This is an in-depth review of the Fuji X-Pro2 mirrorless camera, an upgrade to the top-of-the-line X-Pro1 of the X-series cameras that was announced in January of 2016. It is hard to believe that it has been five years since Fuji first announced its mirrorless X system with the launch of the Fuji X-Pro1, along with the first three lenses. It was a pretty rough ride for Fuji, since the system looked very appealing and yet the initial feedback and reviews indicated that the camera was full of bugs and autofocus issues. But despite the negative reactions, Fuji did not give up, since it wanted to make the X system successful at all costs. Within a year, the X-Pro1 was transformed into a whole different camera – major firmware issues were taken care of and the AF system became much more polished and reliable. Fuji decided not to leave its original customers behind, letting them get the latest and greatest through “Kaizen” firmware upgrades. And although Fuji released a bunch of new X-series cameras, the X-Pro1 continued to receive firmware feature upgrades for another 4 years, something no other manufacturer has done in the past. That level of commitment did not go unnoticed by the photography community, creating a large and loyal Fuji fan base. After a long wait, Fuji finally revealed the much anticipated X-Pro2 that many photo enthusiasts and professionals have been waiting for. Last Christmas, an amazing gift from FujiFilm Italia gave me the opportunity to experience the Fuji X-Pro2. Since Nasim also had some thoughts to share with PL readers after using the camera for a few months, we decided to combine our efforts into a single review.
This is an in-depth review of the Fuji X-T2, a second generation mirrorless camera in its class that was announced in July of 2016 as a replacement of the X-T1. It has been a few years since the Fujifilm X-T1 shook the photography world when it was announced, thanks to its amazing ergonomics, superb autofocus system, great image quality and a strong line of lenses, making the X-T1 one of the most desirable mirrorless cameras on the market. It took two years for Fuji to bring out the much anticipated update in the form of the Fuji X-T2 and given the status of its predecessor, the expectations were very high, making it tough for Fuji to deliver something truly outstanding. With the X-Pro2 already out, many of us thought that there would be very few differences between the two. However, Fuji engineers did manage to pack many more features into the X-T2 to make it stand out from the X-Pro2, with 4K video, faster EVF, faster continuous shooting rate with a grip, dual UHS-II memory card slots and a slightly lower price, making it a truly appealing camera on its own. In this review of the Fuji X-T2, I will be taking a closer look at the camera, which I have been heavily using for the past 4 months. The X-T2 was not an easy camera to obtain and Fuji is still struggling with meeting the heavy demand, which speaks volumes about the positive perception of the camera by the photography community.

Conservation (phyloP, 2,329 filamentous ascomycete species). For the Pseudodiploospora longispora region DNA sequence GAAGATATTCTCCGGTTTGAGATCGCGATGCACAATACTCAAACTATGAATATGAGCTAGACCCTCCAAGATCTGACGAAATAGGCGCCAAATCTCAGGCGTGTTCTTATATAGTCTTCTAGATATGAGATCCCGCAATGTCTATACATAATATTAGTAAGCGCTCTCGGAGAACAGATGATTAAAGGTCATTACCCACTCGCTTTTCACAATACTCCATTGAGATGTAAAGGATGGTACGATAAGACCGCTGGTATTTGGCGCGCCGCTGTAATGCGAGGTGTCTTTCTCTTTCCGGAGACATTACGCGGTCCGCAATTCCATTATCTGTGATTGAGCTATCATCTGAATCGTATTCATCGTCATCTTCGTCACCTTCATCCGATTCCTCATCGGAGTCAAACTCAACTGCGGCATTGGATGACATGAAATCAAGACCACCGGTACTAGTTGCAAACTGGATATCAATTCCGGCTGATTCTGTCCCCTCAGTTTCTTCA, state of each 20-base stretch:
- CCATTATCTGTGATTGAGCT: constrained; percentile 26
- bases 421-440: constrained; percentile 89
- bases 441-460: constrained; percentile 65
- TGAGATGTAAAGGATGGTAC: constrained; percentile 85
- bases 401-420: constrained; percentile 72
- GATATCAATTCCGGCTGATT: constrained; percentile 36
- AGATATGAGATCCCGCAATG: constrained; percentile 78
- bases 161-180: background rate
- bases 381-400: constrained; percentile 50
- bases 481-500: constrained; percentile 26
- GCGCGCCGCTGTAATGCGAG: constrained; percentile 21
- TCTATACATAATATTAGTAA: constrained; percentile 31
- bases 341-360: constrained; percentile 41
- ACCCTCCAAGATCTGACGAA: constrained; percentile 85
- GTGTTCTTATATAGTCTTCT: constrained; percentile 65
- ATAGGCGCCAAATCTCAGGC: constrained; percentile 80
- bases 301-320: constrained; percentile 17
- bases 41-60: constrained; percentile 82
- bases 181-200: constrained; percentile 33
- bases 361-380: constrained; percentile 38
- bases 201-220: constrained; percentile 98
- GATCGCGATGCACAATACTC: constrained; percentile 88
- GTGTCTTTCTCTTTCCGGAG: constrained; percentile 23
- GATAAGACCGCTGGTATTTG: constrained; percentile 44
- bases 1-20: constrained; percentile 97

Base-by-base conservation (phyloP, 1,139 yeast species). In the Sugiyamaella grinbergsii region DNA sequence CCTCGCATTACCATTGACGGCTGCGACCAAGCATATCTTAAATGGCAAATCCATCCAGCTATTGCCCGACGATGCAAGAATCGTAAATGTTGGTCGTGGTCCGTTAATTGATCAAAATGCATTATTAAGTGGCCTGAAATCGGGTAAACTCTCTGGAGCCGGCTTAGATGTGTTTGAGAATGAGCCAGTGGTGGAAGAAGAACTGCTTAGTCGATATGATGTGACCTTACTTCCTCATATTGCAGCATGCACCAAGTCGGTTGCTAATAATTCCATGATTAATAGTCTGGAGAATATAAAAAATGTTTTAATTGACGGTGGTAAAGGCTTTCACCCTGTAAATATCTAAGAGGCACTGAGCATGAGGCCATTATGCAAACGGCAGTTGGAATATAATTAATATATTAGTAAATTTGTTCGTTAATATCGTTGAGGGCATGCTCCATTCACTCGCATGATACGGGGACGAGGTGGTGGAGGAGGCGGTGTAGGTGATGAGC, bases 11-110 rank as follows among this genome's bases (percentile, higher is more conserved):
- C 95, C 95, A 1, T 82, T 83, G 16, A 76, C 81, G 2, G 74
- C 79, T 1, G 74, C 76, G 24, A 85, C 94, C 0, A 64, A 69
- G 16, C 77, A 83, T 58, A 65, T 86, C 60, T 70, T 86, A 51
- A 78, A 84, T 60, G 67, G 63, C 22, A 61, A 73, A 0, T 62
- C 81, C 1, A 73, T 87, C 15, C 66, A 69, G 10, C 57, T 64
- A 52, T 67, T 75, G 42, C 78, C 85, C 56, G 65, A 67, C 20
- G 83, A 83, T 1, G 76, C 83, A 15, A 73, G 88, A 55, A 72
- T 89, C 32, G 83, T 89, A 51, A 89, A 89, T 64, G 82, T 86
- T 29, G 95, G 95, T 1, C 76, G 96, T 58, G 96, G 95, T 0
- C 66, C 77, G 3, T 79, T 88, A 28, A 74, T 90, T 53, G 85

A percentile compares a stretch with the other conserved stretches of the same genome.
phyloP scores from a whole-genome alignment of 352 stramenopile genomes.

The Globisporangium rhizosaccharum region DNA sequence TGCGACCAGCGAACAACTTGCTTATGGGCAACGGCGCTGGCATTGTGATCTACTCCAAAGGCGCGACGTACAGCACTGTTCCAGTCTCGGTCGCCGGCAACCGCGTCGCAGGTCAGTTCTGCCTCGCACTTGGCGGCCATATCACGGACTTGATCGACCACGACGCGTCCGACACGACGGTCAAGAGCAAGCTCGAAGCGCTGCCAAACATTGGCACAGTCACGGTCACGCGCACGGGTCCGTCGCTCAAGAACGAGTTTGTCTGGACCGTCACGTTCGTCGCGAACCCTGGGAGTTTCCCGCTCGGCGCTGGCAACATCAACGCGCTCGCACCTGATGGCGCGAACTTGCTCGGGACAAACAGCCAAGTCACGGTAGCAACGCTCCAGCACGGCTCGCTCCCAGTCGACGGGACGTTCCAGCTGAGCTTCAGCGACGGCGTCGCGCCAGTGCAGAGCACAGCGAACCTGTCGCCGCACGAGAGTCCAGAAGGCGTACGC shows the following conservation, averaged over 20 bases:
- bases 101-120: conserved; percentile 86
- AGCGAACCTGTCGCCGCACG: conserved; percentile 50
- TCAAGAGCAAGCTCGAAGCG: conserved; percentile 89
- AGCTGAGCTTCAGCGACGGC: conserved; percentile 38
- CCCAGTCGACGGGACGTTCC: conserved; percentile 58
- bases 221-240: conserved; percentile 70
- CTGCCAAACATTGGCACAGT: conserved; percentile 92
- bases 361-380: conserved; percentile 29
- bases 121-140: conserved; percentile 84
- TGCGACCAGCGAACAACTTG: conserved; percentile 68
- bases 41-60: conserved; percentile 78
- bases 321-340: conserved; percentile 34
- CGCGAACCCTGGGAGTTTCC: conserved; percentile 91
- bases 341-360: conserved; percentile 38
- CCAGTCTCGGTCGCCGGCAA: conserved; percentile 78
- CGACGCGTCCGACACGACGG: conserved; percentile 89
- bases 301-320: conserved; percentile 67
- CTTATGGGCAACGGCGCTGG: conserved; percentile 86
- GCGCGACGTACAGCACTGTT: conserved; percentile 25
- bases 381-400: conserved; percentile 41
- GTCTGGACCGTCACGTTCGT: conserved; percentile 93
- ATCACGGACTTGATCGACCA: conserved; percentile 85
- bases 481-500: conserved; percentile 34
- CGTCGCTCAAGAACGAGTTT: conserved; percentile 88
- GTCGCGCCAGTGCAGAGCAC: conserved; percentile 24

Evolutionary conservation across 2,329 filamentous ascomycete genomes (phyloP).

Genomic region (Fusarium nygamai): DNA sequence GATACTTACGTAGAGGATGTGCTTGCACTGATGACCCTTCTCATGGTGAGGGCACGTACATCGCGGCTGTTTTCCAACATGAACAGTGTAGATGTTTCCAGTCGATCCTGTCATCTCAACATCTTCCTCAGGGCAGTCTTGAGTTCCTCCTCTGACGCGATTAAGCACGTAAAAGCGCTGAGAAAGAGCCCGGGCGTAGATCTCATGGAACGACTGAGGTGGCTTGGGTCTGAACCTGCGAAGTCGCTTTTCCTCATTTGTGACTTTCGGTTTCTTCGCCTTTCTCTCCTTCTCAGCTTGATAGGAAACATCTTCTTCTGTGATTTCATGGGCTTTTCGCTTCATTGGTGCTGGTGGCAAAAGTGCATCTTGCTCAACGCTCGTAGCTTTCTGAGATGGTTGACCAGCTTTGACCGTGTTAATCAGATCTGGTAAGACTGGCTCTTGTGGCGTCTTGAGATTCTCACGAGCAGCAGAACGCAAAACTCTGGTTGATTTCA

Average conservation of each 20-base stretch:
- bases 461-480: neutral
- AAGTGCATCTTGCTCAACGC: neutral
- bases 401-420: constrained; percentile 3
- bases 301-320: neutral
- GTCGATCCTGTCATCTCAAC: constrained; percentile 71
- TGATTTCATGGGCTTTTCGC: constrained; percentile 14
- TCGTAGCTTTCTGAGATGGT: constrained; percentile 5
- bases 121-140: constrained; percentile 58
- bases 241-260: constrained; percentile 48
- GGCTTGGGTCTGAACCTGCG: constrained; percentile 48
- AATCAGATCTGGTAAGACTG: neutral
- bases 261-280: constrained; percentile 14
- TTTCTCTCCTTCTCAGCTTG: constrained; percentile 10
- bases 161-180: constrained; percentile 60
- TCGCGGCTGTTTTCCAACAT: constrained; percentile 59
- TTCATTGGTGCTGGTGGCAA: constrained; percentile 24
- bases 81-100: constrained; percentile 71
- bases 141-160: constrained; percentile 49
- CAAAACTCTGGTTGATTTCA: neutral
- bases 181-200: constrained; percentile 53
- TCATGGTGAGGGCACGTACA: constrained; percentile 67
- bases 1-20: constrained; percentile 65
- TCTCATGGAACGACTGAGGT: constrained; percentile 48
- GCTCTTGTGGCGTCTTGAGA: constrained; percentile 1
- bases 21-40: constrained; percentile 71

Although the Pentax 645Z medium format DSLR has been out for a few years, I only had a chance to try it out earlier this year, during my trip to Death Valley. I have been wanting to try the 645Z for quite some time, since I heard so many good things about it. With medium format digital being traditionally out of reach in terms of cost for most photographers out there, including myself, I did not really have much interest in trying out cameras that are as expensive as some nice cars. However, the Pentax 645D changed the game back in 2010, by being the first sub-$10K medium format digital camera at launch.
I never did completely lose faith. I think in the end it was probably just myself, Thom Hogan and one or two others – the true believers. Nikon would give us a legitimate successor to the D300S. I think that the many who told us to give up and move on to FX because DX is dead, or that the D7200 was the real D300S replacement, perhaps missed the point. The D7200 is an absolutely excellent camera, but I have always thought it pretty obvious that Nikon was holding back on the D7x00 series. And as far as moving on to FX, well we were already there shooting D4s, D800s, etc., but looking back to DX for the potential advantages that a smaller format, high-performance body could bring to shooting wildlife and other action. There was room at the top of the DX model lineup for a specialist camera and now we have it – the
D400 D500. Nevertheless, I was caught off-guard, along with most people I think, when the D500 was announced alongside the D5 in early 2016. We all knew the D5 was coming, but just how did Nikon manage to keep the D500 a secret?
Although Sony has already made the fourth iteration of its RX100 camera, sadly, I have not had a chance to test and review any of the earlier models. After the Sony RX100 IV was announced, I told myself that I had to give this camera a try. Partly because our readers have been asking about it and partly because it looked like a killer camera based on its long list of features. Right before my trip to Death Valley, I was able to obtain this little monster of a camera for a real field test. I am really glad I did, because I have been really impressed by the Sony RX100 IV – it turned out to be the best pocket-friendly point and shoot camera I have used to date. Let’s take a look at this camera in more detail and see what it has to offer in its tiny body.